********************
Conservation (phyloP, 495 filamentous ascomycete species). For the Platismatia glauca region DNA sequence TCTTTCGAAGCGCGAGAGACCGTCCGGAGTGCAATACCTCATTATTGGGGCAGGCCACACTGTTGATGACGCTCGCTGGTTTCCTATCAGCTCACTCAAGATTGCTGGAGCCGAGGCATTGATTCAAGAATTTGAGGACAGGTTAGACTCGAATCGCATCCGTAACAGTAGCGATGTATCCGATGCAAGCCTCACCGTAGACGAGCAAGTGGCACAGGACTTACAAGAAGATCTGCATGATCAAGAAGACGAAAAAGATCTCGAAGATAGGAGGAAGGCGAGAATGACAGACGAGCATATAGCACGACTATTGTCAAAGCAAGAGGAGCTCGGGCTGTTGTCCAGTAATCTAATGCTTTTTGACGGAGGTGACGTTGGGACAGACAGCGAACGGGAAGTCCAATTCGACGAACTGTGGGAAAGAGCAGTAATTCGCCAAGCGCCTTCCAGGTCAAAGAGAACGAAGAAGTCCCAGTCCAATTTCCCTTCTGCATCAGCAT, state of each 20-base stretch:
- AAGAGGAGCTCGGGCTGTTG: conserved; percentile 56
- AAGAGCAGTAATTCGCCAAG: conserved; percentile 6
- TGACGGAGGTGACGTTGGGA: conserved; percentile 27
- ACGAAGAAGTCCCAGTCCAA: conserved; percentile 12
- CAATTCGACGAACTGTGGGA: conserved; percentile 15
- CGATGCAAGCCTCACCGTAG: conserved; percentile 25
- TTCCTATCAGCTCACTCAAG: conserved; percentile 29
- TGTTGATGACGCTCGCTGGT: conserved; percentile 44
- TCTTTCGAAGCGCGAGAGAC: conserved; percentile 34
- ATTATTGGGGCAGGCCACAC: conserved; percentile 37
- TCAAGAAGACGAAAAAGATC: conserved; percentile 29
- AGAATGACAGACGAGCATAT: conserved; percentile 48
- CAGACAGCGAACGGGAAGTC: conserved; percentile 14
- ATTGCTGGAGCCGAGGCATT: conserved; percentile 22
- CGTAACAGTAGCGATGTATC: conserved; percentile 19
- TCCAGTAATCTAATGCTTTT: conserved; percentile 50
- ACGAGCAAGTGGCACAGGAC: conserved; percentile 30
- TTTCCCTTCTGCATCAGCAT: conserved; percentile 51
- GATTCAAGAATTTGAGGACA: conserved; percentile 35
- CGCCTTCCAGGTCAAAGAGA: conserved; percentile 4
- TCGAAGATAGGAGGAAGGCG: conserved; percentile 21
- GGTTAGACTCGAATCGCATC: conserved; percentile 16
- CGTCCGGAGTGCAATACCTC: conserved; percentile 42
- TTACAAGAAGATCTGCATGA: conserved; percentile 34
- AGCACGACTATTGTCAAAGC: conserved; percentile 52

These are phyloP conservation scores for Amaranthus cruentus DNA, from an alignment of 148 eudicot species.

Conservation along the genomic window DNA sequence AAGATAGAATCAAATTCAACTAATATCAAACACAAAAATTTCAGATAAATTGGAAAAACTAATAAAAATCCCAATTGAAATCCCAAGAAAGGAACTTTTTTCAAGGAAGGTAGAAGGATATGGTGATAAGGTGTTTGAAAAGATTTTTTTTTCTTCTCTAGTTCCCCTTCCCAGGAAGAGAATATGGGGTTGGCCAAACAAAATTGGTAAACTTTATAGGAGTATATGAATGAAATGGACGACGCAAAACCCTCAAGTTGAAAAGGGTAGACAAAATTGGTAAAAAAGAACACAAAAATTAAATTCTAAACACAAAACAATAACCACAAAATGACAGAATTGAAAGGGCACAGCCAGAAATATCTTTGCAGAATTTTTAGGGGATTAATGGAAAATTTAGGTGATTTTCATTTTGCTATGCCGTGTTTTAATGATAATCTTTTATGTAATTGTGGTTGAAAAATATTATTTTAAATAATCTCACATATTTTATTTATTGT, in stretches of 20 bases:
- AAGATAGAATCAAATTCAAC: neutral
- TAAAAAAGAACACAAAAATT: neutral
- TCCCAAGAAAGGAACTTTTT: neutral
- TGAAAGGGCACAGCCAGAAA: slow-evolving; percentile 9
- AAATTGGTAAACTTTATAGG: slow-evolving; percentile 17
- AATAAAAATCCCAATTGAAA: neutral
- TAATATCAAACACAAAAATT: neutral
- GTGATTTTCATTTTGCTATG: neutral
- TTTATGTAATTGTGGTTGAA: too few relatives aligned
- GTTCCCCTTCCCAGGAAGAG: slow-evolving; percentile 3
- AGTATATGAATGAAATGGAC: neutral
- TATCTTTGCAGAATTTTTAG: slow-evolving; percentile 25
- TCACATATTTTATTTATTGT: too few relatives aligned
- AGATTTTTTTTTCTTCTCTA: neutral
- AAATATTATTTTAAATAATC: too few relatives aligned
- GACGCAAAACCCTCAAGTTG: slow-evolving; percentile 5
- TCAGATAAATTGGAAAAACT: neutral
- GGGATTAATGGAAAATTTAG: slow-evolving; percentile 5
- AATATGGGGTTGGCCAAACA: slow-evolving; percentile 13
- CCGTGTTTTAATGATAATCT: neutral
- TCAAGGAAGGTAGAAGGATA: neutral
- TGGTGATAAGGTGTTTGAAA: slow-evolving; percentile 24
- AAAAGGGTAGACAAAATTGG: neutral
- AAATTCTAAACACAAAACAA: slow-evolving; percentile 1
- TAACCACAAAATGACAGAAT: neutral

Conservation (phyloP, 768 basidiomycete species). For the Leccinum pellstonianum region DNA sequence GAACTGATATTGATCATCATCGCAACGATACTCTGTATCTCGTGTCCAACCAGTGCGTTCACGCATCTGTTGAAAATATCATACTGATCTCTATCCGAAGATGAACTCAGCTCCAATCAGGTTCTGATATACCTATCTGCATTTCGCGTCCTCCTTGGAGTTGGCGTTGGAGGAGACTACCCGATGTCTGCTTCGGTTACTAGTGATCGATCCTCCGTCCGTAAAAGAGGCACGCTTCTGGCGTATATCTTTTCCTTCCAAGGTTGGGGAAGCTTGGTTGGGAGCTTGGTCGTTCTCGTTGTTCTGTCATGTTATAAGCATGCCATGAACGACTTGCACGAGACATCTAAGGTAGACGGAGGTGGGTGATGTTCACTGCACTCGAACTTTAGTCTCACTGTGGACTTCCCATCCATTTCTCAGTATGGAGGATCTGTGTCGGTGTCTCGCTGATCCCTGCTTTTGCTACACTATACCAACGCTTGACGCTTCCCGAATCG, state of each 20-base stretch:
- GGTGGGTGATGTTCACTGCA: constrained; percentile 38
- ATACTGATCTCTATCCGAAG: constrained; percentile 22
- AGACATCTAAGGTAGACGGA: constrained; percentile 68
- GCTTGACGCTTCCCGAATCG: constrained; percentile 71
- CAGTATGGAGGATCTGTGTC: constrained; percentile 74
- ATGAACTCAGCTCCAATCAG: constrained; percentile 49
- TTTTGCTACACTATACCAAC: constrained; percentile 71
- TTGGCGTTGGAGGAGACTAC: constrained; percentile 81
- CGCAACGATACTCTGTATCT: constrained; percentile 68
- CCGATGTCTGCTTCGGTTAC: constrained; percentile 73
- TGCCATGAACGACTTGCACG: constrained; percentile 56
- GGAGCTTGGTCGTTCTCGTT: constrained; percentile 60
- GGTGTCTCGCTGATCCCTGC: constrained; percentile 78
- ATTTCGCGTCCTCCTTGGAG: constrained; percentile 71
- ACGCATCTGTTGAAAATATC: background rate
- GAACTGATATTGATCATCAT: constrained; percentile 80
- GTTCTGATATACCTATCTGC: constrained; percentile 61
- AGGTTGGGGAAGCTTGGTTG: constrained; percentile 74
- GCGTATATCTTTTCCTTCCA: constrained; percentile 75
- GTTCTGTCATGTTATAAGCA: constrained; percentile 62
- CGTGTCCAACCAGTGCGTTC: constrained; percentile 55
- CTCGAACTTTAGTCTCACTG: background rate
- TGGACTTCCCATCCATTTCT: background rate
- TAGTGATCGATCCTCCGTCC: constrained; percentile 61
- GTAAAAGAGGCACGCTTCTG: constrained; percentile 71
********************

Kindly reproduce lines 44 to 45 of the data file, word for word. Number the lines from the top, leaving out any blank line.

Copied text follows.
- GACGCAAAACCCTCAAGTTG: slow-evolving; percentile 5
- TCAGATAAATTGGAAAAACT: neutral